Well, the Stanley Cup Playoffs may be showing that it’s not just a few teams, but it’s the haves that are making it.  Since the lockout, only 2 of 20 teams to make the conference finals have been under the salary midpoint (and eligible for rule 1 revenue sharing) and neither of those teams won the cup (only Pittsburgh in 2007-08 made it to the finals).  It’s arguable as to whether to even count Pittsburgh among this list as they knew they couldn’t spend too much on salary that season knowing full well that both Crosby and Malkin were coming due for their enormous raises off their entry-level deals.  Since the lockout, most of the most successful clubs have consistently been not only over the midcap, but very close to the cap.

When you have teams in the league that can’t afford to spend up to the cap, you have the exact same problem.

Posted by J.J. from Kansas on 06/28/10 at 12:56 PM ET

Nathan's avatar

Last I checked these were made under the current CBA.

Posted by some kid on 06/28/10 at 08:31 AM ET

You are correct, my point is that this is a process, and that as time moves forward with this hard cap and no mechanism for GMs to restructure contracts or pick up dollars in trades, it slowly eliminates the feasibility of “hockey” trades, and increases the number of “financial” trades.

I do thank him.  Seriously, without this CBA, you would have the same exact crap going on in baseball.  I love the idea that teams that sign players are held to their contracts.

Posted by gretzky_to_lemieux on 06/28/10 at 09:46 AM ET

Not sure what you mean. Baseball has guaranteed contracts. So does the NHL. The NFL does not (except through up-front signing bonuses), perhaps that’s the league you’re thinking of?

There are many legitimate arguments for the cap, but the reasons we have one now were obviously the wrong ones—we still have problems in Phoenix, Nashville, Atlanta, Florida, Columbus, and Long Island that the CBA was supposed to solve. Which was always a lie.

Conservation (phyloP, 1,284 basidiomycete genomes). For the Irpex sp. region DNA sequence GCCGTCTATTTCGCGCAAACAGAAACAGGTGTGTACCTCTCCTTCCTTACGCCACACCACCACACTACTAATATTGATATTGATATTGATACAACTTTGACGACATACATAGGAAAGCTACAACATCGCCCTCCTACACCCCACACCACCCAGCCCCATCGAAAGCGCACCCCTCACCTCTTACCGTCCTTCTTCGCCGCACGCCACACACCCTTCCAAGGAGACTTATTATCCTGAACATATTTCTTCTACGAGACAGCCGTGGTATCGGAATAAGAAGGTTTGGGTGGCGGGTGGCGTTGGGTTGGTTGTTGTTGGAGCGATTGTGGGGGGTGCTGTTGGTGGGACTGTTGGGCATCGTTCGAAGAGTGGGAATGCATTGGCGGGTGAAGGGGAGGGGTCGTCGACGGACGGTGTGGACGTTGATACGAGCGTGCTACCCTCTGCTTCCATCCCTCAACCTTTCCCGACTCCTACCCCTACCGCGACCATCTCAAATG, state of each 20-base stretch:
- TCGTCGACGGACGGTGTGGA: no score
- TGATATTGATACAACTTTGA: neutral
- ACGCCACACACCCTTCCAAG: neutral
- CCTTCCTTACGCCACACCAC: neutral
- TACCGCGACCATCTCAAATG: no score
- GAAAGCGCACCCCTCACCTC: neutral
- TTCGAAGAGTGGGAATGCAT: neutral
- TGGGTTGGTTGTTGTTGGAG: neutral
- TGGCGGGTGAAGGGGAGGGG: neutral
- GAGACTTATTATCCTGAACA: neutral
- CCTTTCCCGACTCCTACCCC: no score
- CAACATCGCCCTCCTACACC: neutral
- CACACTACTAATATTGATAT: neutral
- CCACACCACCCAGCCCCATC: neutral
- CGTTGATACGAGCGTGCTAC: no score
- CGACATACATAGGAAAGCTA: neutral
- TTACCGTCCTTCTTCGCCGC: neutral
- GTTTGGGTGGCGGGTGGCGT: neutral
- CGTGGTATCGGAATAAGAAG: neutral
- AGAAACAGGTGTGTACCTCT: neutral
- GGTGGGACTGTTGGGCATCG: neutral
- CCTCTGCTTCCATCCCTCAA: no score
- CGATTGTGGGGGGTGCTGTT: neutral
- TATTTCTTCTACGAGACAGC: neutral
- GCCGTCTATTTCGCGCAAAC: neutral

I’ve given up about the cap. I can’t win that battle. The NHL is now and will forever be a cap league.

But I take issue with the revenue sharing, the way the Canadian clubs, Detroit, Philly, NYR, etc. are subsidizing a team like Phoenix. It’s absurd to watch the Coyotes be major players at the trade deadline this past season, increasing their spending on players, with money that’s essentially coming from the healthy hockey markets.

This works so well in the NFL because the NFL is big everywhere. Even crappy markets like Jacksonville make money thanks to the national TV deal and the fact that no matter how shitty their local team is, the average sports fan is NFL-crazy to the point that they’ll show up to see the OTHER team.

We know this very well in Detroit… hahaha. Our team has never been relevant yet they still make money hand over fist.

If the NHL gets to that point, I’m okay with revenue sharing, but the NHL will never get to this point because it is too regional.

Posted by Nathan from the scoresheet! on 06/28/10 at 12:59 PM ET

J.J. from Kansas's avatar

But I take issue with the revenue sharing, the way the Canadian clubs, Detroit, Philly, NYR, etc. are subsidizing a team like Phoenix. It’s absurd to watch the Coyotes be major players at the trade deadline this past season, increasing their spending on players, with money that’s essentially coming from the healthy hockey markets.

Heh, Nathan and I had basically the same point.

A small bit of added info to this paragraph though (as I do agree with it).  Most of the subsidization of the coyotes actually comes from players’ escrow which made the NHLPA give back almost 13% of salaries last year and is expected to return about 11% of players’ salaries this year (which is about 176 million dollars).  Pretty much none of the bottom 5 teams are even worth that much.

The big clubs are rolling in dough and the players are paying to keep the struggling teams afloat.

Posted by J.J. from Kansas on 06/28/10 at 01:09 PM ET

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Paul Kukla founded Kukla’s Korner in 2005 and the site has since become the must-read site on the ‘net for all the latest happenings around the NHL.